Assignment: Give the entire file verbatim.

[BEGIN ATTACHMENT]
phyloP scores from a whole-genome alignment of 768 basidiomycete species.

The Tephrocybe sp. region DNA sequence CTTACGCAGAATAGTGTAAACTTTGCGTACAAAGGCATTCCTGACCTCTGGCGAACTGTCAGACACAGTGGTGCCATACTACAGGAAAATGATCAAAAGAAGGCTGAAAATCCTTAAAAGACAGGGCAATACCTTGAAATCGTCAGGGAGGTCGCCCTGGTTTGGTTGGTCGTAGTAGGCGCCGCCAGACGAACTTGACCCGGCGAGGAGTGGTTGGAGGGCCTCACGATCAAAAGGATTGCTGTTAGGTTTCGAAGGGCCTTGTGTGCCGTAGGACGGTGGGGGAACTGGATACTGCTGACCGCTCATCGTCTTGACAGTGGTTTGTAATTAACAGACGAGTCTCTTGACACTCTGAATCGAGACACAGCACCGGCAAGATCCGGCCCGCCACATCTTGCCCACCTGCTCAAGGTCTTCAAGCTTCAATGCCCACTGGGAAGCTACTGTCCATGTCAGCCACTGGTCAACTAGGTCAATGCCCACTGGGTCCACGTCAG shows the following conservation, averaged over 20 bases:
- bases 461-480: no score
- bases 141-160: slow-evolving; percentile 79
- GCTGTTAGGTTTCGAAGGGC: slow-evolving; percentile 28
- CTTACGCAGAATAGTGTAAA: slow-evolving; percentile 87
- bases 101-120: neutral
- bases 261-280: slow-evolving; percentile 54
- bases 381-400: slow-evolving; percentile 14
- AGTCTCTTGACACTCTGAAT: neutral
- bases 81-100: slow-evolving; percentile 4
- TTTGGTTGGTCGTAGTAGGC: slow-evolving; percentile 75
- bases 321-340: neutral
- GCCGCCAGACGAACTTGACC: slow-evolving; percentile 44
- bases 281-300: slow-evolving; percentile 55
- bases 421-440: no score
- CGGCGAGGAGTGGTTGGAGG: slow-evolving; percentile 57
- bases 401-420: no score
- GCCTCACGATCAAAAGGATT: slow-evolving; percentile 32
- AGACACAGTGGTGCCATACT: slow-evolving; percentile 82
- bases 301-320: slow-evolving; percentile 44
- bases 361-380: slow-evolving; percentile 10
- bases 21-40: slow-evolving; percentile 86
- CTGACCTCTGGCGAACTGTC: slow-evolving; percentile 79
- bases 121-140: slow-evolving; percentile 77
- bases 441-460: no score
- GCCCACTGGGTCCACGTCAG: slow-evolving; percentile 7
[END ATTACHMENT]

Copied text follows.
phyloP scores from a whole-genome alignment of 768 basidiomycete species.

The Tephrocybe sp. region DNA sequence CTTACGCAGAATAGTGTAAACTTTGCGTACAAAGGCATTCCTGACCTCTGGCGAACTGTCAGACACAGTGGTGCCATACTACAGGAAAATGATCAAAAGAAGGCTGAAAATCCTTAAAAGACAGGGCAATACCTTGAAATCGTCAGGGAGGTCGCCCTGGTTTGGTTGGTCGTAGTAGGCGCCGCCAGACGAACTTGACCCGGCGAGGAGTGGTTGGAGGGCCTCACGATCAAAAGGATTGCTGTTAGGTTTCGAAGGGCCTTGTGTGCCGTAGGACGGTGGGGGAACTGGATACTGCTGACCGCTCATCGTCTTGACAGTGGTTTGTAATTAACAGACGAGTCTCTTGACACTCTGAATCGAGACACAGCACCGGCAAGATCCGGCCCGCCACATCTTGCCCACCTGCTCAAGGTCTTCAAGCTTCAATGCCCACTGGGAAGCTACTGTCCATGTCAGCCACTGGTCAACTAGGTCAATGCCCACTGGGTCCACGTCAG shows the following conservation, averaged over 20 bases:
- bases 461-480: no score
- bases 141-160: slow-evolving; percentile 79
- GCTGTTAGGTTTCGAAGGGC: slow-evolving; percentile 28
- CTTACGCAGAATAGTGTAAA: slow-evolving; percentile 87
- bases 101-120: neutral
- bases 261-280: slow-evolving; percentile 54
- bases 381-400: slow-evolving; percentile 14
- AGTCTCTTGACACTCTGAAT: neutral
- bases 81-100: slow-evolving; percentile 4
- TTTGGTTGGTCGTAGTAGGC: slow-evolving; percentile 75
- bases 321-340: neutral
- GCCGCCAGACGAACTTGACC: slow-evolving; percentile 44
- bases 281-300: slow-evolving; percentile 55
- bases 421-440: no score
- CGGCGAGGAGTGGTTGGAGG: slow-evolving; percentile 57
- bases 401-420: no score
- GCCTCACGATCAAAAGGATT: slow-evolving; percentile 32
- AGACACAGTGGTGCCATACT: slow-evolving; percentile 82
- bases 301-320: slow-evolving; percentile 44
- bases 361-380: slow-evolving; percentile 10
- bases 21-40: slow-evolving; percentile 86
- CTGACCTCTGGCGAACTGTC: slow-evolving; percentile 79
- bases 121-140: slow-evolving; percentile 77
- bases 441-460: no score
- GCCCACTGGGTCCACGTCAG: slow-evolving; percentile 7